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Why Some Practices Struggle?

In the beginning, there was an idea, a vision, a goal. Start a practice, be your own boss, work flexible hours and most importantly, do what you love to do and what you believe in. The beginnings are so sweet, full of passion and determination.  However, according to statistics published by the Small Business Administration, 50% of businesses fail within the first 5 years and a little over a third will make it past the 10-year mark. Why is that?

  1. Unprofitable business model. This one is pretty clear. If you are offering products or services which no one really needs or wants there will be no revenue stream and therefore no business. How will your practice be different than the others in your area? Do some research before you start!
  2. Lack of financial data and poor planning. Unless you are starting with a huge amount of capital, cash flow can be very tricky in the beginning, or always. Projection of income, budgets and knowing where you stand today, or a week ago, can be extremely helpful. Here are some questions you had better know the answers to:

Who owes you money right now, and how much? Who is the most profitable client? How did your average invoice increase/decrease compare to last month and why?

These may seem like it would require a lot of complicated spreadsheets or costly software, but it doesn’t have to be. Learn more about how to have access to this valuable insight on a daily basis with little effort here.

  1. The leader sucks. Managing a veterinary practice is hard. Managing people is even harder, especially with no experience, education or a plan. A lot of owners are surprised by the amount of time the practice requires of their attention. Small business owners wear many hats; Manager, Head of HR, Marketing Manager, CFO, Chief Information/Tech and Social Media Officer, Customer Service Resolution Officer and many more. It’s important to focus on the parts that you can excel in.  Support your experience by hiring the right people for the rest or outsource them completely.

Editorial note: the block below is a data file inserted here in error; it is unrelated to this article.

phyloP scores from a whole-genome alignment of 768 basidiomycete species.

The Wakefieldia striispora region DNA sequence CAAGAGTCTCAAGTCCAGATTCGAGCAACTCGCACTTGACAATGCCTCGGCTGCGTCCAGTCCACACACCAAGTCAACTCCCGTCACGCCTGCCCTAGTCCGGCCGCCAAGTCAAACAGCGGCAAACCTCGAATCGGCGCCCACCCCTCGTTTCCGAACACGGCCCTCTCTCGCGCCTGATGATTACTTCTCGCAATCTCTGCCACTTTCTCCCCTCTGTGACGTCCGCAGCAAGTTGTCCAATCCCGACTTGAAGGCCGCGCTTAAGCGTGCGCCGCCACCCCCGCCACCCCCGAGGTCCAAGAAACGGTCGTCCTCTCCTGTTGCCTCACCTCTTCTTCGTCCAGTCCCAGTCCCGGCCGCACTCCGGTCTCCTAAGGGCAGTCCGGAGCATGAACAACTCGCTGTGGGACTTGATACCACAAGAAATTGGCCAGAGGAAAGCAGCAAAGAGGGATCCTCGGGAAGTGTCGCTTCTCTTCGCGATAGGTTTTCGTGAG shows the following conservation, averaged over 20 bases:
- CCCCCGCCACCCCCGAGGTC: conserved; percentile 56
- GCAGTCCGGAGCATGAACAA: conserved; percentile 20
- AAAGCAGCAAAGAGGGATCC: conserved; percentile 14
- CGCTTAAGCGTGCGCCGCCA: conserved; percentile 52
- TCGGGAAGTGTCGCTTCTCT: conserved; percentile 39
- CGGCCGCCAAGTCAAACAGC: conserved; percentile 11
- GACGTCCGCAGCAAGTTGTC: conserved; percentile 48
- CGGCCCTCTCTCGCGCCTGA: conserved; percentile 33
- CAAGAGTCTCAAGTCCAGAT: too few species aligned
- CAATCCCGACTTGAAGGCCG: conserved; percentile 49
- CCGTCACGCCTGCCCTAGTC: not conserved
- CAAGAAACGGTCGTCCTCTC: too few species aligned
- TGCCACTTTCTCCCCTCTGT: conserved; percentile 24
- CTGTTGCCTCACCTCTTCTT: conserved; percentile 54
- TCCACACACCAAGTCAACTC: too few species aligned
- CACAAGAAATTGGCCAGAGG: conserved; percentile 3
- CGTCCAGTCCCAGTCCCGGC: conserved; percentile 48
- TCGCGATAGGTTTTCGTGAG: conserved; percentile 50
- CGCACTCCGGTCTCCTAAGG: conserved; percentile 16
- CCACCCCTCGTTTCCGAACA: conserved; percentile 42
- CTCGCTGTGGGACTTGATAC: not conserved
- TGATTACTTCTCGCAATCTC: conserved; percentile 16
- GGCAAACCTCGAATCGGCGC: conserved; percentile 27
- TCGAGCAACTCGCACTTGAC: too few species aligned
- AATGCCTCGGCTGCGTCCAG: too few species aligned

Questions to ask:

Do you like to hire and fire people?  Do you know the legal rights and responsibilities of being an employer? Do you enjoy managing your own website and keeping up with social media? Do you know how much traffic your website is getting? Are your employees coming and going and you have no idea why? Do you feel like you need a strategic partner, someone who can give you an advice on the go?

  1. Growing too fast – Grow is good, but when you suddenly have more patients than you can manage and you and your employees are struggling to keep up with demand, be alert. You need to figure out very quickly what and who you need to add; before unhappy anxious clients start tweeting how much your service sucks.

Success comes from fully committing to those things you do well while empowering yourself with the right tools and right people for everything else!

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